LONDON (BLOOMBERG) - British Prime Minister Theresa May urged political employees who have suffered sexual harassment to come forward after a newspaper article said women working in Parliament had set up a WhatsApp group to discuss their experiences at the hands of male politicians.
The Sun alleged on Friday (Oct 27) that the names circulating in the group included current Cabinet ministers as well as more junior members of Parliament and government aides. The report comes in the wake of the scandal that engulfed Hollywood producer Harvey Weinstein.
"Any reports of sexual harassment are deeply concerning," Mrs May's spokesman Alison Donnelly told reporters in London. "Anyone working for an MP in a party can approach the party, and if it's a serious allegation, they should go to the police."
She said such behaviour was "unacceptable in any walk of life, including politics".
Britain's political parties have been wrestling with the question of how to respond to allegations of harassment for some years.
The problem is complicated because each Member of Parliament runs their own office like a small business, hiring their own staff. That means it can be difficult for people to know where they can report unwelcome behaviour. And there are few sanctions that can be used against a lawmaker.
In 2014, the deputy speaker of the House of Commons, Mr Nigel Evans, was cleared of rape and sexual assault. He criticised his fellow Conservative lawmaker, Ms Sarah Wollaston, for encouraging the two men who made the original claims to go to the police.
The same year, the Liberal Democrats came under fire for their handling of allegations of harassment against a senior lawmaker, Mr Chris Rennard.
He denied inappropriate behaviour, but apologised if he had inadvertently made "women feel uncomfortable".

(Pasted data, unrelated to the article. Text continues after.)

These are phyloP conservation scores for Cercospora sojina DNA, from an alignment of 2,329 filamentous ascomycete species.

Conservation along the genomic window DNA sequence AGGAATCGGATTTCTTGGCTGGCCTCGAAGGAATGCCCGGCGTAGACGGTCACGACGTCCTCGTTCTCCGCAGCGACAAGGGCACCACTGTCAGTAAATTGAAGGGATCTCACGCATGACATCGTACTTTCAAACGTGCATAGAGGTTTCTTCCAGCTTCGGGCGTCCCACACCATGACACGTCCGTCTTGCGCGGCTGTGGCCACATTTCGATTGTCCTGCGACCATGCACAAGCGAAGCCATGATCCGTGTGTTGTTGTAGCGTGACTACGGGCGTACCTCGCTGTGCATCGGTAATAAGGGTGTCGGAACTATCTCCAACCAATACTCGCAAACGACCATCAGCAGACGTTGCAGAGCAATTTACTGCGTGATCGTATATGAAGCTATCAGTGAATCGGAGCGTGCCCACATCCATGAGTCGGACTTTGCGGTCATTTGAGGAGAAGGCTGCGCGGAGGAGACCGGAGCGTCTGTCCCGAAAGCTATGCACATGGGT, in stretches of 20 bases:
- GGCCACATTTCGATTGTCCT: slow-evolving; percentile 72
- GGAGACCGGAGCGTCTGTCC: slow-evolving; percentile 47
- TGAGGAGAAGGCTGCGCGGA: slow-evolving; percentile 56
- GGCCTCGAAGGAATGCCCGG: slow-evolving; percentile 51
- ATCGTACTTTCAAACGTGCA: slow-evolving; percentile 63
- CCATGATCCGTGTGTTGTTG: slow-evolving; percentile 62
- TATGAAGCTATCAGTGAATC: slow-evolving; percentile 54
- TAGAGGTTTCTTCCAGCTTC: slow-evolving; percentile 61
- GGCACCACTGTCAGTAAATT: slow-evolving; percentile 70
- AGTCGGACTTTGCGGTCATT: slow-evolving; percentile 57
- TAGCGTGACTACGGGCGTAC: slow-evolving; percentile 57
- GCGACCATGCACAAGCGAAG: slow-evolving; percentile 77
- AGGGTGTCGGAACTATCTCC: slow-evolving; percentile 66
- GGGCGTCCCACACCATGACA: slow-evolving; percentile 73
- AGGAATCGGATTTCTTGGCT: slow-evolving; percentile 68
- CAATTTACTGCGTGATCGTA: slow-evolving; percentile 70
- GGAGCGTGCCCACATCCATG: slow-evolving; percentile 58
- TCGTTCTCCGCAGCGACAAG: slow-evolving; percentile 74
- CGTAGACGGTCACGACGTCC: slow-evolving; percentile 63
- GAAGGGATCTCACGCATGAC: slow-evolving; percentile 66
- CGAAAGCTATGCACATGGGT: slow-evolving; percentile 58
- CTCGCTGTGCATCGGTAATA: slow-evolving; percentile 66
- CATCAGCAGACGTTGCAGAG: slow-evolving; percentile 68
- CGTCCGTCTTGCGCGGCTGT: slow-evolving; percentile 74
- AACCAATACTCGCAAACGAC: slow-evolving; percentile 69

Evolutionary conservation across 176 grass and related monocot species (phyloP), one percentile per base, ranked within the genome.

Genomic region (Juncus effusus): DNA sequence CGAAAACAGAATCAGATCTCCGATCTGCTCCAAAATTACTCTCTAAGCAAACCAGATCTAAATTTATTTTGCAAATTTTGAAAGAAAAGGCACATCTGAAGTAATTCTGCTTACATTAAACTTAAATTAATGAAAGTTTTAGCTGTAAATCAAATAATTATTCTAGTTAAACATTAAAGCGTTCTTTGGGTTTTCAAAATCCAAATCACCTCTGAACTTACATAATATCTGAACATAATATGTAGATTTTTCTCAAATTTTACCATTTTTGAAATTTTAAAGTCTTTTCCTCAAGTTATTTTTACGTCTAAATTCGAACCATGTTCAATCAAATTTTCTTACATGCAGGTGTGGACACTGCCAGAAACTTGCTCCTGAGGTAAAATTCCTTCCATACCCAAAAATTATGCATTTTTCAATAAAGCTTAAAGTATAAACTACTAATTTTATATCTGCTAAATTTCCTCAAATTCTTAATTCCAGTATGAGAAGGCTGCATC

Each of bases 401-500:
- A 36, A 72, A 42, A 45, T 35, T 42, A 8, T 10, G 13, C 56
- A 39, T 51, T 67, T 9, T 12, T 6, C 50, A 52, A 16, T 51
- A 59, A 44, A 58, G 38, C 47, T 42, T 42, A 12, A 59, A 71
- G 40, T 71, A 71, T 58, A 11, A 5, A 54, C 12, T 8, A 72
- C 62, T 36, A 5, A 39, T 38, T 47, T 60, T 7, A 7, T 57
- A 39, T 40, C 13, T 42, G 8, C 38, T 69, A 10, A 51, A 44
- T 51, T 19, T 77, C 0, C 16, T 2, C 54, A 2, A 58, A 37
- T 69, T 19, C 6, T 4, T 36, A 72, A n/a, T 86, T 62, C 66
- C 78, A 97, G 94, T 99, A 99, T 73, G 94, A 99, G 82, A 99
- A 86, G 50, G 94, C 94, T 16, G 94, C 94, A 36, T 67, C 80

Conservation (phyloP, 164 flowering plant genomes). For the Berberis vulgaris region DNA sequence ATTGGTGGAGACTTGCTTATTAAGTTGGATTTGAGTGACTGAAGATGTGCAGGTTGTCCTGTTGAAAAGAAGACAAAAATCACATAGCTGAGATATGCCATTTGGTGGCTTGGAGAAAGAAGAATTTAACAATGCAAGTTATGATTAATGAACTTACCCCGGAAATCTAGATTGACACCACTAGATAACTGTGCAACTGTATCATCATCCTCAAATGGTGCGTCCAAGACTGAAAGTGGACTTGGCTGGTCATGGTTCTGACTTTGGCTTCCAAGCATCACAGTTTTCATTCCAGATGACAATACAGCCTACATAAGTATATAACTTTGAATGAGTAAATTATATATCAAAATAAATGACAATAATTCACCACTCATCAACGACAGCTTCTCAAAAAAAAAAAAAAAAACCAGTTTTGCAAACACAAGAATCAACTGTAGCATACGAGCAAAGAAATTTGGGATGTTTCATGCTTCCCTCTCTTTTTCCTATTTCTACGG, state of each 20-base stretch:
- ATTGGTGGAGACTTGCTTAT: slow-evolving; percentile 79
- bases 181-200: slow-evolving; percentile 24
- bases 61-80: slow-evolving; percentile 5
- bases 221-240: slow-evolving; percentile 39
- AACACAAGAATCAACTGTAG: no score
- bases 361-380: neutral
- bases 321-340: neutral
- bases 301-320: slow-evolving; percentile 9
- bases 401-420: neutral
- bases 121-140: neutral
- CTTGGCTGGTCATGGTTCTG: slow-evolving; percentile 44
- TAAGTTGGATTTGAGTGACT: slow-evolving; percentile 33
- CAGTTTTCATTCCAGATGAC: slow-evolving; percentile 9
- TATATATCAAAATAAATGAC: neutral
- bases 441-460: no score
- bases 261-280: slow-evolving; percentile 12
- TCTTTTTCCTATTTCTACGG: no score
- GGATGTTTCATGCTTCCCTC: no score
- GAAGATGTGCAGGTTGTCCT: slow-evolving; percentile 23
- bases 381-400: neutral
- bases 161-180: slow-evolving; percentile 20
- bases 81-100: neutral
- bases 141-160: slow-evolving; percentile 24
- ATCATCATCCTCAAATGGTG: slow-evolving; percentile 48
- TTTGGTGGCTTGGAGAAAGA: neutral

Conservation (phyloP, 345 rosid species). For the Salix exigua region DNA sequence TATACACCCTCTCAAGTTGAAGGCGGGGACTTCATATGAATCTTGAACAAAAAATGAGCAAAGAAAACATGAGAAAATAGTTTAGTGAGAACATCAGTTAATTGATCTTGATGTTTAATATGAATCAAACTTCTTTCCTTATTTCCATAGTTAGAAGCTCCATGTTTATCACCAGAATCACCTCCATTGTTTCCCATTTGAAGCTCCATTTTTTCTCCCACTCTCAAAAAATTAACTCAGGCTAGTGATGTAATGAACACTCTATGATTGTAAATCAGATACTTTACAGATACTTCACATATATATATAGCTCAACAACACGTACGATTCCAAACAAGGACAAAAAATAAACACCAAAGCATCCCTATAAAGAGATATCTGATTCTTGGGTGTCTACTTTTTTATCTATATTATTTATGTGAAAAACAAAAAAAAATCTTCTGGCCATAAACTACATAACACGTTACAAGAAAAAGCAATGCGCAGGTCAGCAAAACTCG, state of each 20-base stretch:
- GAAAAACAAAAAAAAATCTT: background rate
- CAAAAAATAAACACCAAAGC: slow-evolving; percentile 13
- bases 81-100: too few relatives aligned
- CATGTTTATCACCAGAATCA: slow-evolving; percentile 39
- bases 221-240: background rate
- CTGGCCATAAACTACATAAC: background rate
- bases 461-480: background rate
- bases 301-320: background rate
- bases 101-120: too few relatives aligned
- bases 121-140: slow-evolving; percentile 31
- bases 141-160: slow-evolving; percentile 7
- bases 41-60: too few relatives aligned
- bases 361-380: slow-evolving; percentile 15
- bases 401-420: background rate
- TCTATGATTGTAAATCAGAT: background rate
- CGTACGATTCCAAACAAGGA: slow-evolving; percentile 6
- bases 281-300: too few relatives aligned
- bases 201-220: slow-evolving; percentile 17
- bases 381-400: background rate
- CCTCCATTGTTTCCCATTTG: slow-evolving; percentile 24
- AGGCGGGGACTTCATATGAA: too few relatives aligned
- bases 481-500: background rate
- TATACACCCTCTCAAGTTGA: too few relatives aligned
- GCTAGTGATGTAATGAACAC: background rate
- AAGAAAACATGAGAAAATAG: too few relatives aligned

Women in the Labour Party this month launched "LabourToo," an online project to collect stories of abuse within the party.
"There has to be a proper system of people being able to report if they've been abused," Labour leader Jeremy Corbyn told LBC radio station on Friday.
Several Members of the European Parliament have held up signs bearing the Twitter hashtag #MeToo on Wednesday, as allegations of abuse in the wake of the Weinstein scandal raised questions over standards in Brussels' institutions as well.
The European Union lawmakers accused their own Parliament of failing to protect staff from sexual harassment while debating an emergency motion calling on the authorities to beef up rules and enforcement of gender equality laws and sanctions for abuse in workplaces across Europe.
The members demanded the EU legislature stop turning a blind eye to "disgusting" practices by some of their own colleagues.
"Here, today, in the very heart of European democracy, we have women being molested and harassed," Polish member Jadwiga Wisniewska told the Chamber.
This month's allegations about Hollywood producer Weinstein, who denies all accusations of non-consensual sex , have set off a wave of reflection about sexual harassment around the world.
"I have been sexually harassed, just like millions of other women in the European Union," German member Terry Reintke said. "It is about time that we very clearly say that we should not be ashamed. The perpetrators should be ashamed."